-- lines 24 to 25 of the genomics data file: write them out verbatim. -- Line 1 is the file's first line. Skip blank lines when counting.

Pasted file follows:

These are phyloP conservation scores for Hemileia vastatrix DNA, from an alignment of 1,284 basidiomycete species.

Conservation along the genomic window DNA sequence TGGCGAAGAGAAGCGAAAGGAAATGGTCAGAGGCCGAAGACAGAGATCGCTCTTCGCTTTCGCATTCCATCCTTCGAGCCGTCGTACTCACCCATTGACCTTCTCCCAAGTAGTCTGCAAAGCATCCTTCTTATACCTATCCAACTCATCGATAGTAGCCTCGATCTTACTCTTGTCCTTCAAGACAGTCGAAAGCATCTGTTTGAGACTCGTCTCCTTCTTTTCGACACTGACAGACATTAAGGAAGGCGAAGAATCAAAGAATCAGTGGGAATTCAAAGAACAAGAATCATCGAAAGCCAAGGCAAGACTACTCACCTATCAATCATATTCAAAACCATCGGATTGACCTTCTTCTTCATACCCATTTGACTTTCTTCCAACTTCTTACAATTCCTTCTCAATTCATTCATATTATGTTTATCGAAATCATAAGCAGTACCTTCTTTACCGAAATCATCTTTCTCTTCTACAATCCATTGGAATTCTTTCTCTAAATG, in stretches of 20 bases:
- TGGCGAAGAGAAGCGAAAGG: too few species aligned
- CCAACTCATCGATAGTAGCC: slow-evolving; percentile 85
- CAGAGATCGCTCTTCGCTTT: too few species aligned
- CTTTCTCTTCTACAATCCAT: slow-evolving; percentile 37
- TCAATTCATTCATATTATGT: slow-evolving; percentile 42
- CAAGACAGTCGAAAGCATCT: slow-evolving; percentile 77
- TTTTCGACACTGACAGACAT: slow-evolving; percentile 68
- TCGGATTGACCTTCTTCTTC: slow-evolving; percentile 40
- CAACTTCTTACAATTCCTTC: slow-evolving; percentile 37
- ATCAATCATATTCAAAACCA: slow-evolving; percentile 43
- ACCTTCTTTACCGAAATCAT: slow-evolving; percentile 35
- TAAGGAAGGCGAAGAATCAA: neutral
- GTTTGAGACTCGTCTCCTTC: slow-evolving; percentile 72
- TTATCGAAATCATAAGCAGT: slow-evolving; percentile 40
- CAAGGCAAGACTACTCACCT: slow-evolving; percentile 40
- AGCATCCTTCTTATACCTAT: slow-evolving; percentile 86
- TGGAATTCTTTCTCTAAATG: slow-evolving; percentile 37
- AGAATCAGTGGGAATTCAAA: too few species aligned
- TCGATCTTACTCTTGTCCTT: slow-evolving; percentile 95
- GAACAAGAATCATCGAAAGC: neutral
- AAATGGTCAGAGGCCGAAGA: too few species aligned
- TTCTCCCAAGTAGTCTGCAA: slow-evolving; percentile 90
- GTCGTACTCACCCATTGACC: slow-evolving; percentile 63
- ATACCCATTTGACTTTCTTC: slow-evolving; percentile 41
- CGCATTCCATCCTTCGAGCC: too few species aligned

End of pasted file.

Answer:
- TTCTCCCAAGTAGTCTGCAA: slow-evolving; percentile 90
- GTCGTACTCACCCATTGACC: slow-evolving; percentile 63